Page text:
I read this week’s letter to the editor “More Equal” with a bit of a head-shake of disbelief. The writer was complaining, of all things, about a few extra buildings on a 20-plus-acre parcel in Willow, and the noise emitting from said parcel. The buildings are in the service of animals who had known torturous lives and are now finally living a cruelty-free life. The terrible noise is the singing of some of the most impressive musicians of our time, coming into our community to perform on behalf of those animals. Is this really the kind of thing we have the time or impulse to complain about?
When I think about the real issues of today — religious bigotry, gay teen suicide, unimaginable animal cruelty, continued racism — it makes me do the head-shake of disbelief that someone would save their rancor for people running a sanctuary for abused animals. Personally, I’m proud to have such do-gooders in our community.
GERRYMANDERING ALIVE AND WELL
As citizens are busy getting registered to vote and learning about the candidates, the election results in many cases are already pretty well guaranteed by those who drew the voting district lines ten years ago.
You learned in school about gerrymandering, the drawing of weirdly shaped districts that best serve the political party in charge. Alas, gerrymandering is still alive and well.
But you can do something about it. And the opportunity won’t come again for another decade. Attend a free League of Women Voters discussion on redistricting at the Esopus Town Hall in Port Ewen from 10 a.m.-noon on Saturday, October 16.
Then get the state Assembly and Senate candidates in your district to promise to support a non-partisan commission to handle the drawing of district lines.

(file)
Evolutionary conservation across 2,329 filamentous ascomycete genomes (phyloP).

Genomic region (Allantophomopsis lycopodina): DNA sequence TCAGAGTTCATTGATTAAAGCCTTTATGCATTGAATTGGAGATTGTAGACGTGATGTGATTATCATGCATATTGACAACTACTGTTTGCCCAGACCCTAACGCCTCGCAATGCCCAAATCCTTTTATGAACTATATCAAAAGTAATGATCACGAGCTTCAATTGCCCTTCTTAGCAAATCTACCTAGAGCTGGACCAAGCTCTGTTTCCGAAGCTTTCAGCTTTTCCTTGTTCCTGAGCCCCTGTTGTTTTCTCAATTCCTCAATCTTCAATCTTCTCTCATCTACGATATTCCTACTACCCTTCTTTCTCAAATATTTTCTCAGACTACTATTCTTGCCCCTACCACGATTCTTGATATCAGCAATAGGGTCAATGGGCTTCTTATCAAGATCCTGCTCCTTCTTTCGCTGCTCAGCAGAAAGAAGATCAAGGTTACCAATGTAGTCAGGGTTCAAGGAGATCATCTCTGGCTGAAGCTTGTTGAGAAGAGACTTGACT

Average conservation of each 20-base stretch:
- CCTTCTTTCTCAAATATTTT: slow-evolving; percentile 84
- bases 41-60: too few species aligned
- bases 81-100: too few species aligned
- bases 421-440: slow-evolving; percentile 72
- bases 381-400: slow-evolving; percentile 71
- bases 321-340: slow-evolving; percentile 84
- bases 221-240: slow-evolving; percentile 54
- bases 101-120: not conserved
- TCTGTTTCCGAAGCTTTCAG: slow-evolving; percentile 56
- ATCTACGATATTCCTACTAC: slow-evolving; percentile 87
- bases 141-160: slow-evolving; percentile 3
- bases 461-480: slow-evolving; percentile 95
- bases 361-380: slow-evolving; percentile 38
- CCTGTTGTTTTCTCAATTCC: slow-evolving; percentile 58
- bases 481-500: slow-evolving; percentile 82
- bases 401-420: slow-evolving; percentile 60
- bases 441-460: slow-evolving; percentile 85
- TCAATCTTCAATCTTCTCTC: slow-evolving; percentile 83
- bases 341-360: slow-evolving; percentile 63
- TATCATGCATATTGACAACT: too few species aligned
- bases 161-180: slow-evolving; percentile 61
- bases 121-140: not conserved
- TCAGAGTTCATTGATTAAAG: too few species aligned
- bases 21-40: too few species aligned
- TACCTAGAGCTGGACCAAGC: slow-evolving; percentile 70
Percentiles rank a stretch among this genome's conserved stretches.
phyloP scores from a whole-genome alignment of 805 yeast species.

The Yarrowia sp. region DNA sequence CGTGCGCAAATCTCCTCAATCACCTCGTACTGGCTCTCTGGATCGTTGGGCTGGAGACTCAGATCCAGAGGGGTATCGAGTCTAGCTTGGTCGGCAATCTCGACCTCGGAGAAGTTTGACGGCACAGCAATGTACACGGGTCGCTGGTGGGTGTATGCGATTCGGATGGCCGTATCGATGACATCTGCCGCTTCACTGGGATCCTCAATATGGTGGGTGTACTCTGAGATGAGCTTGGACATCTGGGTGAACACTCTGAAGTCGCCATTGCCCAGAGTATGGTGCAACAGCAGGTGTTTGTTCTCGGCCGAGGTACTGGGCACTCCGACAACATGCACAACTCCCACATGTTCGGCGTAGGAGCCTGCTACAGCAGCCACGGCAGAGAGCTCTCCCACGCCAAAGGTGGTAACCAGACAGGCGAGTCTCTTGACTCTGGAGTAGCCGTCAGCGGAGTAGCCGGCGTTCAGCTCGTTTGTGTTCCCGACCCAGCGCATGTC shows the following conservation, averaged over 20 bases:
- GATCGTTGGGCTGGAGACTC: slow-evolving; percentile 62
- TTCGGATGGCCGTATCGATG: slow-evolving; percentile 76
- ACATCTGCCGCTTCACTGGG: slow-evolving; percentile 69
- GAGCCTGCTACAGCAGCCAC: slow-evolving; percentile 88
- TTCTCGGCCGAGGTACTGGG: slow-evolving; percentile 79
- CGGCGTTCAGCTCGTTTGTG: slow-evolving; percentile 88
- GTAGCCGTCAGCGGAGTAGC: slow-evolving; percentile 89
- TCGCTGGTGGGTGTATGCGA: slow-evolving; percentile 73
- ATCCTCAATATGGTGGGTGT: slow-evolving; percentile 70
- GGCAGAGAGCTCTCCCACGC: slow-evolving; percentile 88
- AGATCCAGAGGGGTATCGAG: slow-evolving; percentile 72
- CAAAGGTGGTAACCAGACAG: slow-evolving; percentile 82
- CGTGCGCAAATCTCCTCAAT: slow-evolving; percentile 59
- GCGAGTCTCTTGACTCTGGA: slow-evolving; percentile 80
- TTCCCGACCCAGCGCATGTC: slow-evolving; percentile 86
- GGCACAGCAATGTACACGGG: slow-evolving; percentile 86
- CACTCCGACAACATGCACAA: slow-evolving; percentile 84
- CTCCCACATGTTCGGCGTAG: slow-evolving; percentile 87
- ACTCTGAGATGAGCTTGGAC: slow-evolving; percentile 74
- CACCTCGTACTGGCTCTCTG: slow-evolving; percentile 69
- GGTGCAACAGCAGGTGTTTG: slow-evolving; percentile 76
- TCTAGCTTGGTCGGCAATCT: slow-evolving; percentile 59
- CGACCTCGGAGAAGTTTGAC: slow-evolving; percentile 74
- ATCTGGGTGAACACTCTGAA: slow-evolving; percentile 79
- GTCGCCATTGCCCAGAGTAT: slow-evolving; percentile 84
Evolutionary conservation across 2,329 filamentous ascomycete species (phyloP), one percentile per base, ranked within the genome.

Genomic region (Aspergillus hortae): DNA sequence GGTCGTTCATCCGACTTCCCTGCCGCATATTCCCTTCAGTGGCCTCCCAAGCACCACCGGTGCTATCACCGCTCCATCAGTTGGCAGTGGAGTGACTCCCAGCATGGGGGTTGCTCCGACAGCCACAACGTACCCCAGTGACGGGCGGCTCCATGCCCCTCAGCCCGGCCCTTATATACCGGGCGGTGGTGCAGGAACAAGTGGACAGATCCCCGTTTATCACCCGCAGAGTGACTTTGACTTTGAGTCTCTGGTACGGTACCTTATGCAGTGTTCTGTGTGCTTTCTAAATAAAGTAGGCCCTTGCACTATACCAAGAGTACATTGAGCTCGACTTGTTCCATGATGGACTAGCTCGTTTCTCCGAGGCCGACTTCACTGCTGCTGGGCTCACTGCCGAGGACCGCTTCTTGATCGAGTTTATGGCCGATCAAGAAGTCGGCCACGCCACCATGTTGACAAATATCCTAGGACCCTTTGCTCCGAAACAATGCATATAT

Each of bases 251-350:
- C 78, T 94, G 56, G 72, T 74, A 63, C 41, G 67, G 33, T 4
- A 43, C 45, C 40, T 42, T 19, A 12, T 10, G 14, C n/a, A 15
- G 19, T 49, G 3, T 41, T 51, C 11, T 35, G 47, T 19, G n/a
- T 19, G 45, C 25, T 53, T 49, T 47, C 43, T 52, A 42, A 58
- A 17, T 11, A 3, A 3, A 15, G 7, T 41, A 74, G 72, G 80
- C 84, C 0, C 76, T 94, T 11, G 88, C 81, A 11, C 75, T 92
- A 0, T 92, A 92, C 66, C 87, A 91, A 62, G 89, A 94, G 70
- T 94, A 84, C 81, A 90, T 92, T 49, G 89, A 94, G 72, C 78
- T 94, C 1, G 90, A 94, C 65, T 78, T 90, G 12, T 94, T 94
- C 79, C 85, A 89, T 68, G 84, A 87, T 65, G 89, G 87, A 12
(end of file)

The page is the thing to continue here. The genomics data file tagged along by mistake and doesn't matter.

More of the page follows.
Candidates are worried about voters being fed up with a dysfunctional state government, so they’re listening. Use your voter power to get real and lasting reform.
Dare Thompson, President
League of Women Voters of the Mid-Hudson Region
LONG TERM STRATEGY NEEDED AT GUILD
The September 26 Special Meeting of the Woodstock Guild of Craftsmen proved a relatively successful exercise in gaining some insight into the complicated and sorry state of affairs at Byrdcliffe. The membership rallied to ask important financial questions, the board responded by holding the meeting and offered up many answers to our questions. The board also announced how it was going to get the organization out of the deep hole it is in. The solution, to sell assets, with White Pines being the big story. While it would serve the board well for the short term to hold informational meetings for the membership to discuss the pros and cons of such an enormous move, it would be in everyone’s best interest for the long haul if the board could present to the membership its long term strategy on how it and future boards, can be better financial stewards of Byrdcliffe. By sharing a financial strategy, as opposed to just a one shot fix, the board will also be showing the membership that it cares about the programs, that the overall mission of Byrdciffe is actually valuable and worth protecting. It is easy to give lip service to the importance of programs but nothing can really live or blossom on that hillside without a sound financial foundation. I look forward to hearing from the board at the annual meeting of the membership in late November.